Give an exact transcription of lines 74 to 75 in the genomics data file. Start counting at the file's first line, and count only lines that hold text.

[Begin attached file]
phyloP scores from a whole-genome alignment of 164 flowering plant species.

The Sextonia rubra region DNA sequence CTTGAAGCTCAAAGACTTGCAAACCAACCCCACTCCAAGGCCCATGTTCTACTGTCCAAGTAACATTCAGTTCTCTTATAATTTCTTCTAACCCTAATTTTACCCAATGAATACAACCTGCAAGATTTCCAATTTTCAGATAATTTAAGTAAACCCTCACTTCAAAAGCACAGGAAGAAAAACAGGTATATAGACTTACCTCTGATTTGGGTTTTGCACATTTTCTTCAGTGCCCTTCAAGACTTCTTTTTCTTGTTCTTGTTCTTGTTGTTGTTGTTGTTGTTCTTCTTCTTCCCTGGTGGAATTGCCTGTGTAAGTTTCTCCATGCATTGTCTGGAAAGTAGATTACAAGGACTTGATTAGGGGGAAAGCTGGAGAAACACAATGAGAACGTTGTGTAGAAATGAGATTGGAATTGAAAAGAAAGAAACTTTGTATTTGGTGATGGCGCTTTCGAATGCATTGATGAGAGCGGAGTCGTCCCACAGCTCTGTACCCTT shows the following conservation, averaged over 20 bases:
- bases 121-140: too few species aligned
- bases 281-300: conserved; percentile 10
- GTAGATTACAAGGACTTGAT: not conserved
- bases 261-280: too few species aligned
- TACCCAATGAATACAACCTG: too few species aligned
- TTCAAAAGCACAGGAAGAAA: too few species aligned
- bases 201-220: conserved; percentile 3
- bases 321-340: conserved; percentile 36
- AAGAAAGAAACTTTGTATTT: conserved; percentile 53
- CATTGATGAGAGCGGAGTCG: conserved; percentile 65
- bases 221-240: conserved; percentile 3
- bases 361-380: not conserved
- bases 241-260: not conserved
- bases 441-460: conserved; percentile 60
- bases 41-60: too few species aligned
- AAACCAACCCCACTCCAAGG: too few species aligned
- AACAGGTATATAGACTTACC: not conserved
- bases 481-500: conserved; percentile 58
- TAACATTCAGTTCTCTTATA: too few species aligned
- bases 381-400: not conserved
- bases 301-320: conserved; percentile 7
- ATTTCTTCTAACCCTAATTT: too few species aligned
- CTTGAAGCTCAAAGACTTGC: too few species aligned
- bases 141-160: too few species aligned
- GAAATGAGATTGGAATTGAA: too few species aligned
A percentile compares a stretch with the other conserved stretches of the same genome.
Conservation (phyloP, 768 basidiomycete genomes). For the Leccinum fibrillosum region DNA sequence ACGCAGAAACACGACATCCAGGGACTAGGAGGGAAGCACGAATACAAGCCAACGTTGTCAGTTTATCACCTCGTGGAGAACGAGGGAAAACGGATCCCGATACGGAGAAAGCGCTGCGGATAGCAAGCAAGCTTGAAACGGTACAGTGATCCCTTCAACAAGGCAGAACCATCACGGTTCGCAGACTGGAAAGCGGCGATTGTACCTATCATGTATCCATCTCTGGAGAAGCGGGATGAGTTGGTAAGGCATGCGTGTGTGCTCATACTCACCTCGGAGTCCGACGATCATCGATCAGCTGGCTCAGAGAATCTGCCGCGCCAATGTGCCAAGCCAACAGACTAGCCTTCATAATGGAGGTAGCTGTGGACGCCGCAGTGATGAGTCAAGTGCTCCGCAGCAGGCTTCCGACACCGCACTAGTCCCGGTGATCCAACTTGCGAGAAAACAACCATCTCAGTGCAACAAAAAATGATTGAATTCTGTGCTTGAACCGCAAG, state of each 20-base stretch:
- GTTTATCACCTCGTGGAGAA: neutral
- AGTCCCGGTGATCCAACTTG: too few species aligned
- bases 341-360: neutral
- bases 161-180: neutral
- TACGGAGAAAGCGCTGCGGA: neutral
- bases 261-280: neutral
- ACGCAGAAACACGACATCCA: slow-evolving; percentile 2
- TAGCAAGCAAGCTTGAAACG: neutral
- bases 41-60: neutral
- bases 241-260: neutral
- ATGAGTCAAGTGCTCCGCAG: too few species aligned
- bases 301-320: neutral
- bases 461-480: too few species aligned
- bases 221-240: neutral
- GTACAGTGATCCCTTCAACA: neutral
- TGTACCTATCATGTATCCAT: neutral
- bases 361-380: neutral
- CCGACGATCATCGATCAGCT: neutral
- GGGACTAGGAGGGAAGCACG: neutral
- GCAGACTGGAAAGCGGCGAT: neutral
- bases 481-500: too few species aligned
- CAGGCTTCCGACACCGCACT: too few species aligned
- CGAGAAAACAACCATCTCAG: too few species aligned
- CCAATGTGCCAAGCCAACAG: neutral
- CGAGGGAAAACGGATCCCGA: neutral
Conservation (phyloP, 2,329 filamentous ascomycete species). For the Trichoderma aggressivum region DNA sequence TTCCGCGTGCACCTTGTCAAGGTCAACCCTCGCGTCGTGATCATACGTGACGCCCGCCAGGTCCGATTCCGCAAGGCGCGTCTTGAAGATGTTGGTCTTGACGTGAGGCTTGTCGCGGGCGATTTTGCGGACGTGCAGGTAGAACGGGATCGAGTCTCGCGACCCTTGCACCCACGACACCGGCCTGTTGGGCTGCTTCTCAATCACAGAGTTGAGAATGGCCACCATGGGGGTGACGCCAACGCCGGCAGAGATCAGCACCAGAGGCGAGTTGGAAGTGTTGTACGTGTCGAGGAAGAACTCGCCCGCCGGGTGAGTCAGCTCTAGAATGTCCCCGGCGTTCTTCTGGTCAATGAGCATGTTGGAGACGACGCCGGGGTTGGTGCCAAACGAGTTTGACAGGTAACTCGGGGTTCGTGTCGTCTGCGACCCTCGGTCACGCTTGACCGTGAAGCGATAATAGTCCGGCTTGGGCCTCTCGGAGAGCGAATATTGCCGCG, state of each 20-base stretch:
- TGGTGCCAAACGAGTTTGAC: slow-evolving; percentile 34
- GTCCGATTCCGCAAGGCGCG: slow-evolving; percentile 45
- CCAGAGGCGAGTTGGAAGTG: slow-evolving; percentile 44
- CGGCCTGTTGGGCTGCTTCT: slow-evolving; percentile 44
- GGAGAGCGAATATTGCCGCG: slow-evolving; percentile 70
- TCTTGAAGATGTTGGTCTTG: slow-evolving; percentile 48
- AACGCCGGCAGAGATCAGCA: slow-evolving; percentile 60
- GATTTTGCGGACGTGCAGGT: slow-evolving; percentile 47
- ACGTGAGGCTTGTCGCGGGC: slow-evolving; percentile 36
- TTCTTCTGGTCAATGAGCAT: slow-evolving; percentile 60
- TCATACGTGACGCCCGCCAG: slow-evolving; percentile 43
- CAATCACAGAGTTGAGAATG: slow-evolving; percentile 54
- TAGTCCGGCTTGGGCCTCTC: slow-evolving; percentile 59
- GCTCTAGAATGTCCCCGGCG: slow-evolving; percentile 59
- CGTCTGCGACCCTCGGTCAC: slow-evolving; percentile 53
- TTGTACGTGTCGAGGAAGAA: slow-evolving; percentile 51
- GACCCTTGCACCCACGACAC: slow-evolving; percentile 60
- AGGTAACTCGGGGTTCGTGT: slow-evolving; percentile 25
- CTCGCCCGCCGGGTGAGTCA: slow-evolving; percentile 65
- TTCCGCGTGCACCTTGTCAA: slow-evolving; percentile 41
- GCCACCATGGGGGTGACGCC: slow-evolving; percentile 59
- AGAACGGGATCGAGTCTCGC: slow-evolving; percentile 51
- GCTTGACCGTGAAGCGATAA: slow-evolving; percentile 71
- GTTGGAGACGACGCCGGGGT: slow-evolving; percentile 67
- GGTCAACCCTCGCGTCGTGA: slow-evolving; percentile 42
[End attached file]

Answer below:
- CTCGCCCGCCGGGTGAGTCA: slow-evolving; percentile 65
- TTCCGCGTGCACCTTGTCAA: slow-evolving; percentile 41